Adeptus Titanicus: Stripping The Void Shields On Your Wallet

Originally released in 1988, Games-Workshop brought Adeptus Titanicus back to its fans at the end of 2018 in the form of a new gaming system, Adeptus Titanicus: The Horus Heresy. The delight of grizzled gamers everywhere rattled their dusty Epic scale models in storage lockers everywhere. I was only a few years old when the predecessor of Epic came into existence, so Adeptus Titanicus circa 2018 was not on my radar. I finally stumbled upon the system from an online preview and creeped on the miniatures, but one look at the prices had me aborting any thoughts of playing the game.

Fast forward to April 2019 at my groups bi-monthly game night. Lucky me, I was the only person to show up…aside from our host Dan. After twiddling our thumbs for about an hour and shooting the grim dark breeze, Dan had the idea to introduce me to his newest passion: Adeptus Titanicus! Thankfully, Dan diverted his energy normally dedicated to the Horus Heresy (30k) into Titanicus and provided two fully painted Legios to battle. We played a game with basic rules with mirror match god-engines; 1 Warlord, 1 Reaver, and 1 Warhound. It wasn’t until that night that I realized I’ve always subconsciously wanted to command an agile Warhound Titan into flanking maneuvers to kill its larger cousin machines. Each machine had its own strengths and weaknesses that a skilled Princeps could field to out maneuver, outgun, or survive engagements. Our battle ended with both of our Warlords hammering away at each other as they closed the distance. My engine fought off his striding Titan while immobilized and was able to destroy the machine from afar before it approached close enough to cause mortal damage from its detonating plasma reactor.

The best aspects of gameplay remind me of a mix of Warhammer 40k (old and new), Necromunda, and Kill Team. Blast and flame templates are back for those old school 40k players that have missed them since 7th edition. Players roll off at the start of each battle round to compete for the initiative. The command consoles for each titan makes the player question every decision in regard to their reactors and adds a wildcard factor with the possibility of the machine spirit taking control. Each hot reactor has the chance to cause self inflicted damage tying into each titan’s death becoming as cinematic as a Final Fantasy cut scene. The game is played on a 4’x4’ table and can increase with larger battles. A 1500 – 2000 point game plays well on such a board as you’ll typically have around half a dozen god engines striding around that point threshold. The free space is utilized though with command consoles as they tend to take up a large portion of room; requiring expert organization skills and all of the required accessories.

The biggest obstacle of the game is the initial cost of getting started. I highly recommend playing an introduction game with a friend or at your FLGS so you can get a feel for the game mechanics and see which Titans or Legio fit your playstyle. Typically, getting a Titan Battlegroup and the Ruleset is the best bundle with the total buy-in being $230.00 before tax or applicable discounts. This option offers you 1 Warlord, 1 Reaver, and 2 Warhounds plus all the necessary rules, cards, consoles, and assets at your disposal. All you would need to supplement your game would be terrain and a board. The Titan Battlegroup is a rare commodity nowadays as it is no longer in production since its first run, so if you see one at your local store snatch it up before it disappears to another Princep’s hobby bench. The newest option would be to purchase the Knight Household Battleforce for $130 instead, but this would be better as an supplemental purchase after testing your mettle with Titans and Knights alike. Another option would be to split a Grandmaster Edition box set ($290.00) with a friend in order for each of you to get 1 Warlord, a trio of Knights, the ruleset with a set of extra dice, and terrain. The lingering issue would be having to purchase another rulebook if sharing was not an option. If the Grandmaster Edition was the way you were leaning, you could get a reasonable buy in value of $145.00, but your models would lack the versatility compared to the Titan Battlegroup in your ability to utilize mantiples and diversify weapons.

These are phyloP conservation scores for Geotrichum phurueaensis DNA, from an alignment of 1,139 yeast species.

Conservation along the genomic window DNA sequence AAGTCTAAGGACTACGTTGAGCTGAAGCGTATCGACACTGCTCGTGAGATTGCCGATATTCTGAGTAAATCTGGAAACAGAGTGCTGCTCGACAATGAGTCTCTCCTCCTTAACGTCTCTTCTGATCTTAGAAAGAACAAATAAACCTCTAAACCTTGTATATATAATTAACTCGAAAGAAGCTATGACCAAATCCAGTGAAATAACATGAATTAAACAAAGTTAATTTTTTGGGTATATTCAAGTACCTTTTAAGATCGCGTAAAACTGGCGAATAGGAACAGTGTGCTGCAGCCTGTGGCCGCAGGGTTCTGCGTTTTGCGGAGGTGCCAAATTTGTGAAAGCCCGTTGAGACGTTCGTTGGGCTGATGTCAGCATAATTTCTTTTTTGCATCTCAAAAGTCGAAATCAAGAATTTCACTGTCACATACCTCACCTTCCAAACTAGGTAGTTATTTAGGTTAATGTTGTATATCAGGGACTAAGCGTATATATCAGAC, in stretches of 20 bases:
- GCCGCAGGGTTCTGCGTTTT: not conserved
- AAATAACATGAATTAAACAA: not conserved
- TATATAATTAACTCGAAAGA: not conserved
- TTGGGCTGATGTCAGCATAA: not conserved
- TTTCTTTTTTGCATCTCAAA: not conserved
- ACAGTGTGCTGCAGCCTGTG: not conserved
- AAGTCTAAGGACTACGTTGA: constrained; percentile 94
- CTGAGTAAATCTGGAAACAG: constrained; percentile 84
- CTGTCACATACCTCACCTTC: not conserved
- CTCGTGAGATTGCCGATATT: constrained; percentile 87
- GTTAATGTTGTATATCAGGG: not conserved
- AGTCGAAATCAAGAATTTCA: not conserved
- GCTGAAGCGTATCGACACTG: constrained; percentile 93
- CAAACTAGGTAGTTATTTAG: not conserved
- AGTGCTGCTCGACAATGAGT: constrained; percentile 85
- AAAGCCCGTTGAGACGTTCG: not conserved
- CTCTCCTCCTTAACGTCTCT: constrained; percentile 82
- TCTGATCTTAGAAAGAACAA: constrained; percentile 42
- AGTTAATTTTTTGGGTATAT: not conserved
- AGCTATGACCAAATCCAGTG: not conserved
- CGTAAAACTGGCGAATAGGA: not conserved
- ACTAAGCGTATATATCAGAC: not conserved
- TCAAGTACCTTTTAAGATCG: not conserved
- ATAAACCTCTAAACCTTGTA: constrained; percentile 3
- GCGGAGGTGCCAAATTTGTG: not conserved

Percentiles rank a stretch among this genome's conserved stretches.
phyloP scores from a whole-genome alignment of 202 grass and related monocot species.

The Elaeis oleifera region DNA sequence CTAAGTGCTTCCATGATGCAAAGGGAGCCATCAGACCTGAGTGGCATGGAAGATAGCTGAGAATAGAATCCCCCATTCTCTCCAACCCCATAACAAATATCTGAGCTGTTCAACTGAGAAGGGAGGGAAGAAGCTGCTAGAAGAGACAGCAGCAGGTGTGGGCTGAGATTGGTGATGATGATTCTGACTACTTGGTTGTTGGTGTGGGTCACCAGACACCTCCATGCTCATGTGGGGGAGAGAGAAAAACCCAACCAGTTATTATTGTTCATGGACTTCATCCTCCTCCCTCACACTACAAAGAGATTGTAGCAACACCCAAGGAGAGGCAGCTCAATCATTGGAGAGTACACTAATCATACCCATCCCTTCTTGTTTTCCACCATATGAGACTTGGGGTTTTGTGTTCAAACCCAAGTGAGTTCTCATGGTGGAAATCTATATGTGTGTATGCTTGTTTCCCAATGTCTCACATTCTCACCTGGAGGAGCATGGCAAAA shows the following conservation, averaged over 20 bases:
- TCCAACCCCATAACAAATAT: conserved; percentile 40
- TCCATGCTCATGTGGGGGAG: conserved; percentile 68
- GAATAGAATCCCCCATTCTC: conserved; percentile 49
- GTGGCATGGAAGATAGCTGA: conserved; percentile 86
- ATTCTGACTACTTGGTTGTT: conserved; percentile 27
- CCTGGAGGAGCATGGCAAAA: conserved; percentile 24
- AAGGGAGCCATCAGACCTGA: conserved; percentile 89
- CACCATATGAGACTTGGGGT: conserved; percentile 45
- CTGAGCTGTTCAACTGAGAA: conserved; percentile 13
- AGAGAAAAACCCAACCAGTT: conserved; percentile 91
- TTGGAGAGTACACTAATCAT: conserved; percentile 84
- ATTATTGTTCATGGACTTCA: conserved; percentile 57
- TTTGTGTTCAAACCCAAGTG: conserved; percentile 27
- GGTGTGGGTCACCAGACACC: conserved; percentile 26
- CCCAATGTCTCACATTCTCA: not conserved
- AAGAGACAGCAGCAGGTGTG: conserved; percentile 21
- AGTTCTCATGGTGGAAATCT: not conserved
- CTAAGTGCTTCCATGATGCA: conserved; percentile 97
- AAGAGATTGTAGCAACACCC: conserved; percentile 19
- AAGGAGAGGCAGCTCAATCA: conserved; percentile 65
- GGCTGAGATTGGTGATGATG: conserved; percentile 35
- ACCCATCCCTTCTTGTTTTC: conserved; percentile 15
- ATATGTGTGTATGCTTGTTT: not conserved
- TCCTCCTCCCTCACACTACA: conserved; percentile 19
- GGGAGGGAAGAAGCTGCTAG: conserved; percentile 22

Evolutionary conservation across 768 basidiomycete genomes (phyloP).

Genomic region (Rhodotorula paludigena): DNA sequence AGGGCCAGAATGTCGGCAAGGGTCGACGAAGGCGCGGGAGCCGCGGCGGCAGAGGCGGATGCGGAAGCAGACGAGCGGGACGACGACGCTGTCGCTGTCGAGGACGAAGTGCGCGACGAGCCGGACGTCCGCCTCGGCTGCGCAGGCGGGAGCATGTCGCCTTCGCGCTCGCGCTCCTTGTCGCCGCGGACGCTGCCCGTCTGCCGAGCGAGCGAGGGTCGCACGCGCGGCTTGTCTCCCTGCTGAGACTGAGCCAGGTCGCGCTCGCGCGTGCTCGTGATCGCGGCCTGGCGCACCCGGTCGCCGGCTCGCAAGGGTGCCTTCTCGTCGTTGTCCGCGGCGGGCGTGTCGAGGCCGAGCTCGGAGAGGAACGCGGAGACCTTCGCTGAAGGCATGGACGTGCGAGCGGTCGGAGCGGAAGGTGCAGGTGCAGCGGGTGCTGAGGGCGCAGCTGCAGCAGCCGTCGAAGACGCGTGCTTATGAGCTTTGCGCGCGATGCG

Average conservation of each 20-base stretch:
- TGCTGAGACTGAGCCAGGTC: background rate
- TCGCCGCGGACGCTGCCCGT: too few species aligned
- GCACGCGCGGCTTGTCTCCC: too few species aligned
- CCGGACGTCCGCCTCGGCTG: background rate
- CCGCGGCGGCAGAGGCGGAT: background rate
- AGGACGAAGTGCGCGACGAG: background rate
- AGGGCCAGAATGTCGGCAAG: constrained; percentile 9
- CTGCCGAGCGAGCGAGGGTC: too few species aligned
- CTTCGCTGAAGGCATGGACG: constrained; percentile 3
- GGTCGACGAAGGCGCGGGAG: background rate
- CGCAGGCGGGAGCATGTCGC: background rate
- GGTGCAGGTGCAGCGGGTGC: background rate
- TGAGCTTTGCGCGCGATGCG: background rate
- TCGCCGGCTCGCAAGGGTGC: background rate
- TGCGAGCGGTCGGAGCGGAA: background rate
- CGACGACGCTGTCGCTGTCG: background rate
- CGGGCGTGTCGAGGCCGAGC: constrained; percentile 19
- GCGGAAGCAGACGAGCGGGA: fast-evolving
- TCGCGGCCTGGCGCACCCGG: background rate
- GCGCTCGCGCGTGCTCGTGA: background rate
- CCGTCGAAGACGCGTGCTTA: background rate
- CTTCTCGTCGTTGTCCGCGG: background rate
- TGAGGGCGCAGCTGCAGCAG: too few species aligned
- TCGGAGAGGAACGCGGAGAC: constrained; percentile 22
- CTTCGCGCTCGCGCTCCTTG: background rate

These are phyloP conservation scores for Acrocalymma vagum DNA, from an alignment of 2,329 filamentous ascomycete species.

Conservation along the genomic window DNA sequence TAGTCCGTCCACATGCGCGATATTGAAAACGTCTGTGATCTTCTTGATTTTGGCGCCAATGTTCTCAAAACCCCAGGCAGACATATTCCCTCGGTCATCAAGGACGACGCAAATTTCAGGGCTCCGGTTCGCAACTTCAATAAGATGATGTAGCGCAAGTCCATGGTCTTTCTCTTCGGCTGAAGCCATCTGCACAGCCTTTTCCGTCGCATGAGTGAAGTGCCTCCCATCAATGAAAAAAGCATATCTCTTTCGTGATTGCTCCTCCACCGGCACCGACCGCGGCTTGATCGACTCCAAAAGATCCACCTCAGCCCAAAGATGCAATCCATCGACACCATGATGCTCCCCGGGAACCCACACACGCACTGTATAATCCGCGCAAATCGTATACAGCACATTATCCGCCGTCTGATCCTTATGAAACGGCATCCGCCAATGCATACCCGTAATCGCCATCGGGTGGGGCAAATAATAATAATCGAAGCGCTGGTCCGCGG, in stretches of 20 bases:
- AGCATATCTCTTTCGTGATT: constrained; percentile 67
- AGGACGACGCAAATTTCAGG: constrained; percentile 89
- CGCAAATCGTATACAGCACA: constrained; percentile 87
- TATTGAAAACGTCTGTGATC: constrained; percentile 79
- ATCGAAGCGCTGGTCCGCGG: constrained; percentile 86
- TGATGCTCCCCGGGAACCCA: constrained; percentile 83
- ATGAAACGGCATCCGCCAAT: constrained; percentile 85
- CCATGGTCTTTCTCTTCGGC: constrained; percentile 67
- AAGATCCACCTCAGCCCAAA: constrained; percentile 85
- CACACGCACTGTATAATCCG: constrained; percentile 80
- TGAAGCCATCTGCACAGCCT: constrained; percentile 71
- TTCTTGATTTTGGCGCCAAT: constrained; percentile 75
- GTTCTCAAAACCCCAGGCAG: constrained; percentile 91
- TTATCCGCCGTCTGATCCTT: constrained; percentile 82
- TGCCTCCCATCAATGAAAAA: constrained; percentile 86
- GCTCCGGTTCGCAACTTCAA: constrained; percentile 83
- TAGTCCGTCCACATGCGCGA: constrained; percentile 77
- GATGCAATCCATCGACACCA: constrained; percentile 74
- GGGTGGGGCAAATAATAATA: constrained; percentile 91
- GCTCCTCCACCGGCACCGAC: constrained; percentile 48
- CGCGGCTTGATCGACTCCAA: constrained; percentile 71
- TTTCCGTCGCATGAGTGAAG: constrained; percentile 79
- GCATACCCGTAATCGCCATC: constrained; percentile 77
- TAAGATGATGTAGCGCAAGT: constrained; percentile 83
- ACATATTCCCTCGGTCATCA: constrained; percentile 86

Former obstacles to be aware of were the fact that a lot of accessories are not offered or available for purchase until recently. For example; Titanicus specific dice could only be purchased via a ruleset ($60.00) or a Grandmaster Edition box ($290.00), carapace weapons for Warlords and Reavers were extremely limited in what was offered (apocalypse missiles or turbo laser destroyers), knights came with one of each ranged weapon and did not include missile pods, FW Warlord quake cannons and macro-gatling blaster were extremely challenging to purchase since they were always out of stock in minutes. With the rising popularity of the game though, GW has corrected these grievances for the community by releasing products to end these community hindrances.

After you play your initiation game and decide to go full stride with Adeptus Titanicus; start slow and wait for the options and kits to improve to expand the game to its full potential. I hope you see you on the battlefield Princeps!

White Metal Games is a miniature painting commission service based out of Knightdale, North Carolina.  They specialize in producing custom models for any range including wargames (i.e. Warhammer 40k), board games, roleplaying games, historical figures, and display dioramas.

If you are interested in expanding your Adeptus Titanicus forces: these Cerastus Knights are available for purchase or if you’re looking for a center piece for your next Apocalypse battle, our 40k scale Forge World Warlord Titan is armed and eager for battle.